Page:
Bruce Feldman provides exclusive update on Connor Stalions’ resignation
Only in college football could a formerly one-win program capture the entire sporting world’s attention, but that was the case as August and September lived up to the moniker of Prime Time in the wake of Deion Sanders’ debut with Colorado. The Buffaloes and their boisterous head coach kicked things off with a massive upset of national runner-up TCU in their Big Noon Kickoff opener and kept things rolling with an entertaining victory over ex-Big 8 rival Nebraska the following week. A thrilling late comeback against Colorado State kept much of the country up past its bed time in Week 3 and thrust quarterback Shedeur Sanders firmly into the Heisman Trophy spotlight.
All good things must come to an end, however, as the hype train in Boulder seemed to be derailed with a pair of crushing defeats to Top-10 opponents to start off conference play. Injuries mounted, the sacks piled up and after looking like a lock to return to the postseason, Colorado won just one more game the rest of the season. While such a thud of an ending revealed just how much Sanders still had to do in returning CU to winning ways between the lines, it wasn’t a boring slide out of the headlines in any respect.
Colorado’s Top 10 plays from the 2023 season
Florida State — on and off the field
Talkin’ about the ‘Noles? There was a lot of that in 2023 pretty much everywhere. A lot of credit has to be given to Mike Norvell and company for an enthralling campaign that saw FSU go undefeated in the regular season and capture the ACC title for the first time since 2014. However, a late-season injury to quarterback Jordan Travis not only knocked him out for the year, but it spawned the controversy of all College Football Playoff controversies when the Selection Committee left one of the Power 5 champions out of the semifinals. A rash of opt-outs led to a lopsided Orange Bowl loss and plenty of angry fans in garnet and gold.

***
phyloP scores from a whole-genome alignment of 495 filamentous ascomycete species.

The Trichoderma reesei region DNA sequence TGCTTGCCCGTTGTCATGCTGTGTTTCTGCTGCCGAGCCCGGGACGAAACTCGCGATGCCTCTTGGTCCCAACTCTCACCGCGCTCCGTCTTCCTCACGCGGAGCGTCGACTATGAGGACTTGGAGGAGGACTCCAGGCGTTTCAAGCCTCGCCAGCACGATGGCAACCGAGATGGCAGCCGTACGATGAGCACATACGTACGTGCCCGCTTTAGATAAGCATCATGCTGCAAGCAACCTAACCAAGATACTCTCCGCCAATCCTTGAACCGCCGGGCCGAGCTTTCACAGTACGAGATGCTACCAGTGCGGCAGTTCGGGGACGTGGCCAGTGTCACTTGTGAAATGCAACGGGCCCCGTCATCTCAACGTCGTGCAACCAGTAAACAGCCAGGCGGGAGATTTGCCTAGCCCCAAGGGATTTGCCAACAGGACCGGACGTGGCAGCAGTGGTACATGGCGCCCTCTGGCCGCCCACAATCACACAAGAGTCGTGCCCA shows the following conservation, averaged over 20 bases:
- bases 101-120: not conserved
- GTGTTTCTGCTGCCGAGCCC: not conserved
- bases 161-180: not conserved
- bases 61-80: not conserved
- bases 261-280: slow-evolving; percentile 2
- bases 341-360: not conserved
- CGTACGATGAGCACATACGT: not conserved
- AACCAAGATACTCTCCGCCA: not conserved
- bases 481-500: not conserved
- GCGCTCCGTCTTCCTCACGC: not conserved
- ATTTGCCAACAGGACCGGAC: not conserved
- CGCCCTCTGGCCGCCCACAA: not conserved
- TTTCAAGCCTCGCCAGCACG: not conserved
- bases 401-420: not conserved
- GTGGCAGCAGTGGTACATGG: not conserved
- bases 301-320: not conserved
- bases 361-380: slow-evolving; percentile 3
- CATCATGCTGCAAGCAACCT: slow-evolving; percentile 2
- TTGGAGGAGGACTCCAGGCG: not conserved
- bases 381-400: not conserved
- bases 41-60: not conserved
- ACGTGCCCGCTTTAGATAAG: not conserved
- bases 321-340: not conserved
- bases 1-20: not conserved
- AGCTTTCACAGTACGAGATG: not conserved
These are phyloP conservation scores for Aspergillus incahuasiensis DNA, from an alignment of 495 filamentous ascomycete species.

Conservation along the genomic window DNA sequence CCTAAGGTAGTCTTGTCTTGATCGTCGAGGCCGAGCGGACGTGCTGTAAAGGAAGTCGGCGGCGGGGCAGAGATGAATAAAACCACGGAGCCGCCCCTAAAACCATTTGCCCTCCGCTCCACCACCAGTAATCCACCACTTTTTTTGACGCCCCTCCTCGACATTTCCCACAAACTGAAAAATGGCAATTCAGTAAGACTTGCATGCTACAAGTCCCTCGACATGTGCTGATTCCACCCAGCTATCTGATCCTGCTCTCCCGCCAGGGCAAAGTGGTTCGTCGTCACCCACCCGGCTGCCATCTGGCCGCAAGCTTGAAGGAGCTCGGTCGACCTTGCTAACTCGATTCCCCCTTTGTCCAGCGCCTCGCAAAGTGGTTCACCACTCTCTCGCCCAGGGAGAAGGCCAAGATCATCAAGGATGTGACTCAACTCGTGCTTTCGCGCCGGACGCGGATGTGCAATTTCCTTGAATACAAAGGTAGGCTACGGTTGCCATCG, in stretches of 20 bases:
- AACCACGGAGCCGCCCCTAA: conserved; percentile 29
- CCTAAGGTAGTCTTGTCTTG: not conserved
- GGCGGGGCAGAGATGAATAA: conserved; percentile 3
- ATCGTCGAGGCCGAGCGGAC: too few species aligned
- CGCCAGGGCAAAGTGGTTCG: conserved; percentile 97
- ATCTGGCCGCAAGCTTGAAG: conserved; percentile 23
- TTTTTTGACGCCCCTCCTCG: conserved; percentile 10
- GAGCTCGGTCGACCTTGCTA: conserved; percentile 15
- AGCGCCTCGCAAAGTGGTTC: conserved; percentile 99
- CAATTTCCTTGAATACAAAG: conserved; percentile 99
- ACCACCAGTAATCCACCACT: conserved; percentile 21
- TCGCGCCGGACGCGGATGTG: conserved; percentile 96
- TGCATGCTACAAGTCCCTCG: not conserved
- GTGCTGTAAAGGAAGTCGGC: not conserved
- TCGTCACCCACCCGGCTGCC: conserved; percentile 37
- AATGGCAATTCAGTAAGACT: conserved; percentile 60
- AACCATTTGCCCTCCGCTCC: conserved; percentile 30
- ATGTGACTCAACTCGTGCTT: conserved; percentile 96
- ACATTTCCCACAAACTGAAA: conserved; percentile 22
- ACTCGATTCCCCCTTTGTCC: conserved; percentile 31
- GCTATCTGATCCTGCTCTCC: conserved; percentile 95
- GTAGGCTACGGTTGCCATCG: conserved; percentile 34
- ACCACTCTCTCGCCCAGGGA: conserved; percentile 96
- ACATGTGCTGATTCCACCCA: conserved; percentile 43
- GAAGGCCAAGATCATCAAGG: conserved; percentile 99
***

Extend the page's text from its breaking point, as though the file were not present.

As if that wasn’t enough, the school’s administration also openly decried its position in the ACC and vowed publicly to explore leaving the conference — filing a lawsuit to challenge the grant of rights just days after being left out of the CFP.
Jayden Daniels’ Heisman Run
This season’s Heisman race took more twists and turns than any in recent memory. Reigning winner Caleb Williams looked primed to win the award again before falling significantly off the pace after the midway mark while a half dozen other contenders rose and fell in his place as front-runner status felt like a baton being passed by players around the country from week to week. Through it all, Daniels’ incredible numbers and impressive heroics to carry LSU every Saturday emerged through the chaff to allow him to be named the most outstanding player in college football.
LSU’s Jayden Daniels wins Heisman Trophy. Who will win in 2024?
What would you do with $77 million? That’s a question that Jimbo Fisher surprisingly found himself wondering around Thanksgiving after Texas A&M backed up the Brinks truck for the biggest buyout ever paid by a school, sending their head coach packing after previously thinking he was the one to deliver an elusive national title. The move was easily the most notable of an active coaching carousel during and after the 2023 season but did not completely overshadow the likes of Michigan State poaching Jonathan Smith from his alma mater to fill their opening in East Lansing, Spencer Danielson getting the interim tag taken off after leading Boise State to a MWC title or San Diego State plucking Colorado OC Sean Lewis to inject some life into their offense.
The Fall of Troy